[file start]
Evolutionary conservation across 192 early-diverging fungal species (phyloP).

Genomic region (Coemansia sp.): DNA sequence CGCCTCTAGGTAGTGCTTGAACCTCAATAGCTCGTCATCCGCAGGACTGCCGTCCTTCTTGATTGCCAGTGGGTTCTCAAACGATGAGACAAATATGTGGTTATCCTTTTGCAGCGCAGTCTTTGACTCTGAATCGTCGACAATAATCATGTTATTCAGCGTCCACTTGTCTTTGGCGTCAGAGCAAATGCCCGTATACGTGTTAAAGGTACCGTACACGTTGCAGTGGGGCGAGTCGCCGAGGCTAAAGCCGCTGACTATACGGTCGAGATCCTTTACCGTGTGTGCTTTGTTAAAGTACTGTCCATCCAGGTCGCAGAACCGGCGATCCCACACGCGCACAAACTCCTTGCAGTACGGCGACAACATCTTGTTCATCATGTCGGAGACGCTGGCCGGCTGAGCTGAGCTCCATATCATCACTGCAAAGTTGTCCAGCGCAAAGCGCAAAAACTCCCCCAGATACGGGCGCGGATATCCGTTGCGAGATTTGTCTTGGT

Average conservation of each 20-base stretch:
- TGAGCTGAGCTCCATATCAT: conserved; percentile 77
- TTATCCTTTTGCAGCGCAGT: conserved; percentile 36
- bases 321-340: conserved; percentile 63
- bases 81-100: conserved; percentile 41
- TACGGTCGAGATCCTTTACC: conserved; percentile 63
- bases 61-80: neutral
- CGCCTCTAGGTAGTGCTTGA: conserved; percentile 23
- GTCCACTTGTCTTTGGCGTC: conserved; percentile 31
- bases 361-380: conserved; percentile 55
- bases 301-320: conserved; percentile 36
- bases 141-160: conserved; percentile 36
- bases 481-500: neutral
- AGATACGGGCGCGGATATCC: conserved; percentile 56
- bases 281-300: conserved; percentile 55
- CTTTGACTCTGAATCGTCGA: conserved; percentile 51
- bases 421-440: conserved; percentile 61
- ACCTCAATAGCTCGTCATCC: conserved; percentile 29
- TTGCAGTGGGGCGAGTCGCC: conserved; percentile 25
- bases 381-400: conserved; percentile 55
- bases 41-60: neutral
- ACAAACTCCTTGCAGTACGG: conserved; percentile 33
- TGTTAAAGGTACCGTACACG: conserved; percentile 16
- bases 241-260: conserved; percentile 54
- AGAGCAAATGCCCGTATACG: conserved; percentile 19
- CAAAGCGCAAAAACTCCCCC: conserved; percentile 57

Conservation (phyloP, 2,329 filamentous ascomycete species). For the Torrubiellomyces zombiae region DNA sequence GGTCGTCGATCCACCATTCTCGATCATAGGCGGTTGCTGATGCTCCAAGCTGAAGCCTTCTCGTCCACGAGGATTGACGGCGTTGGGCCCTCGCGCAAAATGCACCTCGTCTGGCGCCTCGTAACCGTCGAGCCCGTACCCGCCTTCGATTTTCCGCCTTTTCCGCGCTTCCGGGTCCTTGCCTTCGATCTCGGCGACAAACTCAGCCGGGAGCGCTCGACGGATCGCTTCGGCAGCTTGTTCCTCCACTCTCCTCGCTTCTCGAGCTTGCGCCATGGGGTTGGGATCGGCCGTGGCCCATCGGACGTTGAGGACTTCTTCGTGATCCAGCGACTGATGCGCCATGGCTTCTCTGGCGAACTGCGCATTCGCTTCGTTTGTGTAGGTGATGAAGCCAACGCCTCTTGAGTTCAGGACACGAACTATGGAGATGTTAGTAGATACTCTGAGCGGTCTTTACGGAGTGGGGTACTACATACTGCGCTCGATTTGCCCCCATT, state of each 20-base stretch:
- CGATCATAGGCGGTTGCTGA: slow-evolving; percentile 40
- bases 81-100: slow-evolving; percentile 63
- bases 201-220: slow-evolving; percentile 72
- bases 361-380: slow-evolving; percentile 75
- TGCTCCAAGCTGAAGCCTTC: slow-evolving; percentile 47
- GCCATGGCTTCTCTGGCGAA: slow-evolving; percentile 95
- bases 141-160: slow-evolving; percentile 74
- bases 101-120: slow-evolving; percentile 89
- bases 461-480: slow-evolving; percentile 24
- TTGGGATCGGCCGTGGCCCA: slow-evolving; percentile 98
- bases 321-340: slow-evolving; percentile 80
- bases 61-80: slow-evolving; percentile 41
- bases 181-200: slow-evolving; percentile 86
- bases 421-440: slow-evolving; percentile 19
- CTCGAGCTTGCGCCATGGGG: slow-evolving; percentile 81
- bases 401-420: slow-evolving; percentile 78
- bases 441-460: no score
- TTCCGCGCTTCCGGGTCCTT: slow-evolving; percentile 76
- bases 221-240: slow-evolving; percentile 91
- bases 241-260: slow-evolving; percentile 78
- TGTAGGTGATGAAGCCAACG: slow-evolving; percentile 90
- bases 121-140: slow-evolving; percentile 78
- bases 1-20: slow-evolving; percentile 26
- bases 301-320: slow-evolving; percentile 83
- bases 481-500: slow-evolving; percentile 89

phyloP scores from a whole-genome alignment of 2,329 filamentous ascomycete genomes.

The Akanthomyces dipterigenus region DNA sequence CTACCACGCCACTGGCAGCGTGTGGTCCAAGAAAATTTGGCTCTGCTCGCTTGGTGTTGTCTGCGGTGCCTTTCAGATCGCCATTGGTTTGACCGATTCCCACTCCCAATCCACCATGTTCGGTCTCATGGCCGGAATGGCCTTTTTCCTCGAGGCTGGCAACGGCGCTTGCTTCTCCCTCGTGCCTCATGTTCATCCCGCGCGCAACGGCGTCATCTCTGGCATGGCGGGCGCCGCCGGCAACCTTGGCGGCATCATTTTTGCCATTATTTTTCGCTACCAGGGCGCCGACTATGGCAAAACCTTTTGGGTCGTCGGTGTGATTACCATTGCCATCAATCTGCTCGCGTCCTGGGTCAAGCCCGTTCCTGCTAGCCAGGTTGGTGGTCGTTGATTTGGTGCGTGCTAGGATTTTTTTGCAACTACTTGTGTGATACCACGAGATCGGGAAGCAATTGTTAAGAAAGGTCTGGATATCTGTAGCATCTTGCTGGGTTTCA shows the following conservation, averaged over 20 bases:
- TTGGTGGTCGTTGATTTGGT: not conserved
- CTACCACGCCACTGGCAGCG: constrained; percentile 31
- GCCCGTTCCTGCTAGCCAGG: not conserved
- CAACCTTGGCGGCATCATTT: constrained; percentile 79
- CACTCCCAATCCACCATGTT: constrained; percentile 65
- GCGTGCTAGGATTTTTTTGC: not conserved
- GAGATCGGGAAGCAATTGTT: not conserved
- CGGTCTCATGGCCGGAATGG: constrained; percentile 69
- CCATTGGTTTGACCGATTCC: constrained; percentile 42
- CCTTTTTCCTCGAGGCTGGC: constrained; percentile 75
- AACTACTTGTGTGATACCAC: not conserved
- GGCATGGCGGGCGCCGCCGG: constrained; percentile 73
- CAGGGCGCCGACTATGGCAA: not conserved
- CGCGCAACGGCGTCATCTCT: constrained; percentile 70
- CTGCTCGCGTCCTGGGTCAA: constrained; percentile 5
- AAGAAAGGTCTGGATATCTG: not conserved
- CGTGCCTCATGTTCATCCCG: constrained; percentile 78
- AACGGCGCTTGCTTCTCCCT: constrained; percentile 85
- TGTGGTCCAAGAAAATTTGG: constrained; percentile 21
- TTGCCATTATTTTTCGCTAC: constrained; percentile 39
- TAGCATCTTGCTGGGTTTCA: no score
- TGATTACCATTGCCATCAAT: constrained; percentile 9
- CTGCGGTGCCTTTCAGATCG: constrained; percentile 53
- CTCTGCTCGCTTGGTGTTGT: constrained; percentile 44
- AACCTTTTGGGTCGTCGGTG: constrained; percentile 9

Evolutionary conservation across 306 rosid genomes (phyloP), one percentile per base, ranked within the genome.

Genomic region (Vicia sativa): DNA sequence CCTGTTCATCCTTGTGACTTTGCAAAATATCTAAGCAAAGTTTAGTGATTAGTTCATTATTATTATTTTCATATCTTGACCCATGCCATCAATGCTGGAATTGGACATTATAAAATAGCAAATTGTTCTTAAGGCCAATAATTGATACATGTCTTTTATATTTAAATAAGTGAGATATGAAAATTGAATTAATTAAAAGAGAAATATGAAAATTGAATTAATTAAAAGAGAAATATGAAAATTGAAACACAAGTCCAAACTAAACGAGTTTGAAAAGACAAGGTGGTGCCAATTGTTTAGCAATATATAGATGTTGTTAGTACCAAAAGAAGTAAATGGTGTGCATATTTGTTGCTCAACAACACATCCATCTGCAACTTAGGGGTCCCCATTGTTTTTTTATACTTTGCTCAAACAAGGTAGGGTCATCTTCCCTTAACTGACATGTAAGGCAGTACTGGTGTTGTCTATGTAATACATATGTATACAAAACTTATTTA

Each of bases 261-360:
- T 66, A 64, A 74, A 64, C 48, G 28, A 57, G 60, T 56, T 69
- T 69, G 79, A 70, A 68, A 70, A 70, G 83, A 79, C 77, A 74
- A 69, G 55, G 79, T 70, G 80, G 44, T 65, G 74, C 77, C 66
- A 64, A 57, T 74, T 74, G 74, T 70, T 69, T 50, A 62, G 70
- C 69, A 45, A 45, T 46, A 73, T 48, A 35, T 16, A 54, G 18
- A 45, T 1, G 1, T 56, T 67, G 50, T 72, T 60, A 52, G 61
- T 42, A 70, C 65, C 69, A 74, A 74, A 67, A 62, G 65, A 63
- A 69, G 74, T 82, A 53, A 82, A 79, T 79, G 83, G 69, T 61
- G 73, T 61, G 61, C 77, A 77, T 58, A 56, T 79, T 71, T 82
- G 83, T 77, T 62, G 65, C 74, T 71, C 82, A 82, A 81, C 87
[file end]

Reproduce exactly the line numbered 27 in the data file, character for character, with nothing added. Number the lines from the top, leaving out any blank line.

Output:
- AGAGCAAATGCCCGTATACG: conserved; percentile 19